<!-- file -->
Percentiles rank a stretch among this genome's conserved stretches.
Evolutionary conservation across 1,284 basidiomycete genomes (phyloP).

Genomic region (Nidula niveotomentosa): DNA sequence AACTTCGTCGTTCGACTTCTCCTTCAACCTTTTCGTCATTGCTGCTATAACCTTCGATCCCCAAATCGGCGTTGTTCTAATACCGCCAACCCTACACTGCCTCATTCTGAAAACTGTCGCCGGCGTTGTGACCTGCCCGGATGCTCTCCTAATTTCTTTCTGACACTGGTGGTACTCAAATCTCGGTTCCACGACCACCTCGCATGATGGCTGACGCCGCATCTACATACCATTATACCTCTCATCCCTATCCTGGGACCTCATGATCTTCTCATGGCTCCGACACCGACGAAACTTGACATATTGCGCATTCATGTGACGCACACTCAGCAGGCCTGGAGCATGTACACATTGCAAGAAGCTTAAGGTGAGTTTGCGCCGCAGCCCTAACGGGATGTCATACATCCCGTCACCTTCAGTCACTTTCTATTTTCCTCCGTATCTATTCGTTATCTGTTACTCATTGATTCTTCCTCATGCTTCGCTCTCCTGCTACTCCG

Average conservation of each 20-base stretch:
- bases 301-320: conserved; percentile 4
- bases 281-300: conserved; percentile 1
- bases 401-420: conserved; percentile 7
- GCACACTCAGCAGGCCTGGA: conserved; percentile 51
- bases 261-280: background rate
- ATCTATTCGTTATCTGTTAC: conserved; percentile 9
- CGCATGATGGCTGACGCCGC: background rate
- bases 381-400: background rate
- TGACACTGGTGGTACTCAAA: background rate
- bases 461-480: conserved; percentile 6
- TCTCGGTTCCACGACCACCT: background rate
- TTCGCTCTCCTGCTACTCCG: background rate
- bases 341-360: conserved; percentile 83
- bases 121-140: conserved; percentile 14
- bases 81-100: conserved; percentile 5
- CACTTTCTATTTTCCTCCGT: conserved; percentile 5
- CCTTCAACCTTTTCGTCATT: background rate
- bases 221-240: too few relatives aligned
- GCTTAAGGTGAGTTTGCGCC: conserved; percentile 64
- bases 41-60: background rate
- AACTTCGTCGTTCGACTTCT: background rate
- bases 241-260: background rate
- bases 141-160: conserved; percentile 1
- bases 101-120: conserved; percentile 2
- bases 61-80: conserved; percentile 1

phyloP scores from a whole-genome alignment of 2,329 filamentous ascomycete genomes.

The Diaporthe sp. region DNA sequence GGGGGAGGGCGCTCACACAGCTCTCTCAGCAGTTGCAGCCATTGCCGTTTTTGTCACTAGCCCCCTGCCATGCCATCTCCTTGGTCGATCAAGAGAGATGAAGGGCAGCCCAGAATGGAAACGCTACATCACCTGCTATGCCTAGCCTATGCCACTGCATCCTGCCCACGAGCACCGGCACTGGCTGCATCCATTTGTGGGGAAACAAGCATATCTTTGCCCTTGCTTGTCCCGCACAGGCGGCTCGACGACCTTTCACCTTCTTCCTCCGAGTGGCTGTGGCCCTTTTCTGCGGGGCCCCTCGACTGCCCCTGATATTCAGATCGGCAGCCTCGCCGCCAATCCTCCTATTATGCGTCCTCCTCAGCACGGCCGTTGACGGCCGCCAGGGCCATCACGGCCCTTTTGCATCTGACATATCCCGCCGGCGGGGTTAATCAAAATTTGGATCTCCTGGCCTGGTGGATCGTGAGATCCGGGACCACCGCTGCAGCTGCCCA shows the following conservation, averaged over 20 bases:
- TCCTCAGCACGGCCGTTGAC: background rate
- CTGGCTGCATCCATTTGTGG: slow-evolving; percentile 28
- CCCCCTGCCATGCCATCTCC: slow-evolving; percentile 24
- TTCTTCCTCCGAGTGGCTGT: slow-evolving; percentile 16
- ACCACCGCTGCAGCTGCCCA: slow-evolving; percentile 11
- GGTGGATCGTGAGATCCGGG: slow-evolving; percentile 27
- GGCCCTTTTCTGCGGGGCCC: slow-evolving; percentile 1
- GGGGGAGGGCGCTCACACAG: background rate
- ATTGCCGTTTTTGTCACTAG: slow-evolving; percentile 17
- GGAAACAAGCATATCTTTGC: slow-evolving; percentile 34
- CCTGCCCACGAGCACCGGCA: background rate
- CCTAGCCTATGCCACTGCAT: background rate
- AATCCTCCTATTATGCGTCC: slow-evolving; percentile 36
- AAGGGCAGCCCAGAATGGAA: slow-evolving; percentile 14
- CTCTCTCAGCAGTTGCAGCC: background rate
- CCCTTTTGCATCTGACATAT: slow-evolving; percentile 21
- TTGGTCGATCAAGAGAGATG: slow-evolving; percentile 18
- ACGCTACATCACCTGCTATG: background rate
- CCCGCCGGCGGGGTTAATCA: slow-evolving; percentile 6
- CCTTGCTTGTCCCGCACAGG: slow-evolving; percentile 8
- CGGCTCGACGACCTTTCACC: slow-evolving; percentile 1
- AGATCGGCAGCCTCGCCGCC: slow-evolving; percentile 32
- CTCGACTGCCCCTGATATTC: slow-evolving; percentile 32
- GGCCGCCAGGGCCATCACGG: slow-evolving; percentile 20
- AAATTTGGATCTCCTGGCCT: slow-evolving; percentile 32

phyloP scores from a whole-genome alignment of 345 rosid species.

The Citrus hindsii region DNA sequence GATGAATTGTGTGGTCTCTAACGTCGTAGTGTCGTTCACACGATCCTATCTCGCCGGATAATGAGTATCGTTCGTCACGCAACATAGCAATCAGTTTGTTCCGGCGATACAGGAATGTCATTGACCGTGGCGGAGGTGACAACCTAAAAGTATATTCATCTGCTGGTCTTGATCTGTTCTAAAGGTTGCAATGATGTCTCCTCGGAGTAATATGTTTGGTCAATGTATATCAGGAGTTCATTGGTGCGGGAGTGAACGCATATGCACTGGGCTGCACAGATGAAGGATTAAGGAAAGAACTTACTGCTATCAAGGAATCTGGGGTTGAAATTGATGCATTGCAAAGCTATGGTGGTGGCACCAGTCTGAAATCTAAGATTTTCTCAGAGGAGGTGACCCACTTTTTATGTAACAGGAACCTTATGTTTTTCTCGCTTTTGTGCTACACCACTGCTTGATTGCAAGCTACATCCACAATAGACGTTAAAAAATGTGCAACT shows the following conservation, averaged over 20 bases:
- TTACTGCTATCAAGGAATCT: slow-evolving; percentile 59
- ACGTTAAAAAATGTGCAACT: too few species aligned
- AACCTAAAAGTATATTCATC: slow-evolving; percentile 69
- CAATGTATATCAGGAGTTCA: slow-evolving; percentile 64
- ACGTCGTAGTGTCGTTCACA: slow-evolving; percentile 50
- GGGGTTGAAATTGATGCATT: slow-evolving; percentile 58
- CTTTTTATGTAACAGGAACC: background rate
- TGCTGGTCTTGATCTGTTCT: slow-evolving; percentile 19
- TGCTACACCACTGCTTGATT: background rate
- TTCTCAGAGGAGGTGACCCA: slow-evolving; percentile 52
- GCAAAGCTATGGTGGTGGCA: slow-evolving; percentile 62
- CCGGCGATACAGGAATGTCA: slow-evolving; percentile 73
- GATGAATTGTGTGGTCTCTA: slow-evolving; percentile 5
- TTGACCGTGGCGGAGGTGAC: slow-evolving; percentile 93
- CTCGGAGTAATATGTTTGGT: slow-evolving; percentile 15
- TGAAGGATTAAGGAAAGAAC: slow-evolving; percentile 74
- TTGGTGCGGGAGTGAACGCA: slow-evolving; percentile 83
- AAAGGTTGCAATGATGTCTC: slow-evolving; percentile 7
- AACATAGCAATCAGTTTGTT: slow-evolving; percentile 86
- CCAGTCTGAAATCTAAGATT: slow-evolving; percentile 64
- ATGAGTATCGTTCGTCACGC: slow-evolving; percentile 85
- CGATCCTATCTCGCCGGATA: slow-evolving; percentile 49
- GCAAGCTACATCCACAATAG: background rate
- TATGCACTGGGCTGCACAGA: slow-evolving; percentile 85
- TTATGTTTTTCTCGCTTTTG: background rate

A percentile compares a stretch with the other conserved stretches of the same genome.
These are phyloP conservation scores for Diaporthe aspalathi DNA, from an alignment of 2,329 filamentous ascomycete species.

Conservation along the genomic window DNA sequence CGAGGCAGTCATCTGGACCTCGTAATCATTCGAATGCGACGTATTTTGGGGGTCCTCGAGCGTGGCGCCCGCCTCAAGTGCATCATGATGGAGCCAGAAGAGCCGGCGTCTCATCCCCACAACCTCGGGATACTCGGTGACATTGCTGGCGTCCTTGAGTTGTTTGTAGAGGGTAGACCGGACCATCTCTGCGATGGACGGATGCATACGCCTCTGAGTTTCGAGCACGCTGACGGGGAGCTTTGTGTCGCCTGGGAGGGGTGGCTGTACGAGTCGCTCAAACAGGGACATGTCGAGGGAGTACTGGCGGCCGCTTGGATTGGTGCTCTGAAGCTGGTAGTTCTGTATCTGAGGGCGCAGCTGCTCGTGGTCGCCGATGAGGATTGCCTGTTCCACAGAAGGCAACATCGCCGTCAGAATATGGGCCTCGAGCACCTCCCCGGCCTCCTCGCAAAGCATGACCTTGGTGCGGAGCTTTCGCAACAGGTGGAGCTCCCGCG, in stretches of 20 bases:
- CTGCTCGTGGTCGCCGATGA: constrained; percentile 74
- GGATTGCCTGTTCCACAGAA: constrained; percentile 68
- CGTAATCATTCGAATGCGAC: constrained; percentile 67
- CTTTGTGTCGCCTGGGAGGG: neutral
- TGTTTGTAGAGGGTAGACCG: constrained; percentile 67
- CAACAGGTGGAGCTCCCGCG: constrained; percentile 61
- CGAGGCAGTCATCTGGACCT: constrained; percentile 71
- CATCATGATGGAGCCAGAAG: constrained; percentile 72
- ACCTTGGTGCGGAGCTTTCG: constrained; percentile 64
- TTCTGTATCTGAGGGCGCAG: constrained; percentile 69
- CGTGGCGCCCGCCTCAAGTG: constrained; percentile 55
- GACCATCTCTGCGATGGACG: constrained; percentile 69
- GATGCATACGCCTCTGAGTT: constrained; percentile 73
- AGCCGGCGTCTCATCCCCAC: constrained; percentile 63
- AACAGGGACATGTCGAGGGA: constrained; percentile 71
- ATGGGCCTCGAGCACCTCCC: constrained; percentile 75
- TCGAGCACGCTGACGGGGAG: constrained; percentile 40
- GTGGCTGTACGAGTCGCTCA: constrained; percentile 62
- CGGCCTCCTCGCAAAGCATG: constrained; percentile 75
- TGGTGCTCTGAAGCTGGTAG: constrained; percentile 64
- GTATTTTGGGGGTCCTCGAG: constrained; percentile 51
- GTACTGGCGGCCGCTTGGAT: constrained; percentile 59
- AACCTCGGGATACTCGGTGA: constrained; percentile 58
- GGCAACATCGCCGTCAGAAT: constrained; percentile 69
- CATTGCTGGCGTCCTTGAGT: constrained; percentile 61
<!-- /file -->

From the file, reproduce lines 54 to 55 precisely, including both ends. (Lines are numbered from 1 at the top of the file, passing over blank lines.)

- CTCGACTGCCCCTGATATTC: slow-evolving; percentile 32
- GGCCGCCAGGGCCATCACGG: slow-evolving; percentile 20